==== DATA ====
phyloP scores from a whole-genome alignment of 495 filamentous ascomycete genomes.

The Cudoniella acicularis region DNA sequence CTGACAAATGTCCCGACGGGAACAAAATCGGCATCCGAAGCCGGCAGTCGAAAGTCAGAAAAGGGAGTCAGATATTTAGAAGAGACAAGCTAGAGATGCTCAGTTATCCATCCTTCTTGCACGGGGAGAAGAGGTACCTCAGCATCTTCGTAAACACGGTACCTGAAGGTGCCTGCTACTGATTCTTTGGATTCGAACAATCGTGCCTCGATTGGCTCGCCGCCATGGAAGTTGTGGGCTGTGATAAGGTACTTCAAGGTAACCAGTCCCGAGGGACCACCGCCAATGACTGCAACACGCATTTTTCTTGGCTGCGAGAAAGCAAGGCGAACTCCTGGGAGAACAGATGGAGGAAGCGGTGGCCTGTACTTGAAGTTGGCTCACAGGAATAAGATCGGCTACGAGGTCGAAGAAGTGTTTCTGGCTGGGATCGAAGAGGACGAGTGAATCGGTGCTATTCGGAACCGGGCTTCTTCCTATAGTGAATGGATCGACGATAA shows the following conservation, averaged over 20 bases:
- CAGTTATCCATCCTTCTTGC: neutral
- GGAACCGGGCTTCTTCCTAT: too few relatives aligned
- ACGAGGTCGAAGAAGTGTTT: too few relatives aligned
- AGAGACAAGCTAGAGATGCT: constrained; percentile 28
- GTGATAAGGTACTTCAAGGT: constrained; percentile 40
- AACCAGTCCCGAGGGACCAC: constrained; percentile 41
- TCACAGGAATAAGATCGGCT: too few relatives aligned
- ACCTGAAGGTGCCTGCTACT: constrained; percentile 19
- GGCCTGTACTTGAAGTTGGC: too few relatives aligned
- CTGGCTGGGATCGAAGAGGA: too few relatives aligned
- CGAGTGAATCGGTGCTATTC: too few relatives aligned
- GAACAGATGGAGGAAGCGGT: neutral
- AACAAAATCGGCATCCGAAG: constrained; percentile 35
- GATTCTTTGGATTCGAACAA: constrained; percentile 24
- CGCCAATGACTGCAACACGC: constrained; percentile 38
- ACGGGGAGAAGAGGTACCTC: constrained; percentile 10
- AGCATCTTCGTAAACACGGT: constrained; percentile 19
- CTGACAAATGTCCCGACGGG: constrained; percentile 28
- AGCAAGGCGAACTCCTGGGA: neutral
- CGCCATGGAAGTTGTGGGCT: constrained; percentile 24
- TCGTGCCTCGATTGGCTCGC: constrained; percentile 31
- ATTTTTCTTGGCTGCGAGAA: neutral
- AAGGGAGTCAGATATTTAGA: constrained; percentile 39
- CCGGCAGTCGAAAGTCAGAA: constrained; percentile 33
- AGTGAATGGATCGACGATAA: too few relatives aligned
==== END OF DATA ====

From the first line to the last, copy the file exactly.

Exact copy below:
phyloP scores from a whole-genome alignment of 495 filamentous ascomycete genomes.

The Cudoniella acicularis region DNA sequence CTGACAAATGTCCCGACGGGAACAAAATCGGCATCCGAAGCCGGCAGTCGAAAGTCAGAAAAGGGAGTCAGATATTTAGAAGAGACAAGCTAGAGATGCTCAGTTATCCATCCTTCTTGCACGGGGAGAAGAGGTACCTCAGCATCTTCGTAAACACGGTACCTGAAGGTGCCTGCTACTGATTCTTTGGATTCGAACAATCGTGCCTCGATTGGCTCGCCGCCATGGAAGTTGTGGGCTGTGATAAGGTACTTCAAGGTAACCAGTCCCGAGGGACCACCGCCAATGACTGCAACACGCATTTTTCTTGGCTGCGAGAAAGCAAGGCGAACTCCTGGGAGAACAGATGGAGGAAGCGGTGGCCTGTACTTGAAGTTGGCTCACAGGAATAAGATCGGCTACGAGGTCGAAGAAGTGTTTCTGGCTGGGATCGAAGAGGACGAGTGAATCGGTGCTATTCGGAACCGGGCTTCTTCCTATAGTGAATGGATCGACGATAA shows the following conservation, averaged over 20 bases:
- CAGTTATCCATCCTTCTTGC: neutral
- GGAACCGGGCTTCTTCCTAT: too few relatives aligned
- ACGAGGTCGAAGAAGTGTTT: too few relatives aligned
- AGAGACAAGCTAGAGATGCT: constrained; percentile 28
- GTGATAAGGTACTTCAAGGT: constrained; percentile 40
- AACCAGTCCCGAGGGACCAC: constrained; percentile 41
- TCACAGGAATAAGATCGGCT: too few relatives aligned
- ACCTGAAGGTGCCTGCTACT: constrained; percentile 19
- GGCCTGTACTTGAAGTTGGC: too few relatives aligned
- CTGGCTGGGATCGAAGAGGA: too few relatives aligned
- CGAGTGAATCGGTGCTATTC: too few relatives aligned
- GAACAGATGGAGGAAGCGGT: neutral
- AACAAAATCGGCATCCGAAG: constrained; percentile 35
- GATTCTTTGGATTCGAACAA: constrained; percentile 24
- CGCCAATGACTGCAACACGC: constrained; percentile 38
- ACGGGGAGAAGAGGTACCTC: constrained; percentile 10
- AGCATCTTCGTAAACACGGT: constrained; percentile 19
- CTGACAAATGTCCCGACGGG: constrained; percentile 28
- AGCAAGGCGAACTCCTGGGA: neutral
- CGCCATGGAAGTTGTGGGCT: constrained; percentile 24
- TCGTGCCTCGATTGGCTCGC: constrained; percentile 31
- ATTTTTCTTGGCTGCGAGAA: neutral
- AAGGGAGTCAGATATTTAGA: constrained; percentile 39
- CCGGCAGTCGAAAGTCAGAA: constrained; percentile 33
- AGTGAATGGATCGACGATAA: too few relatives aligned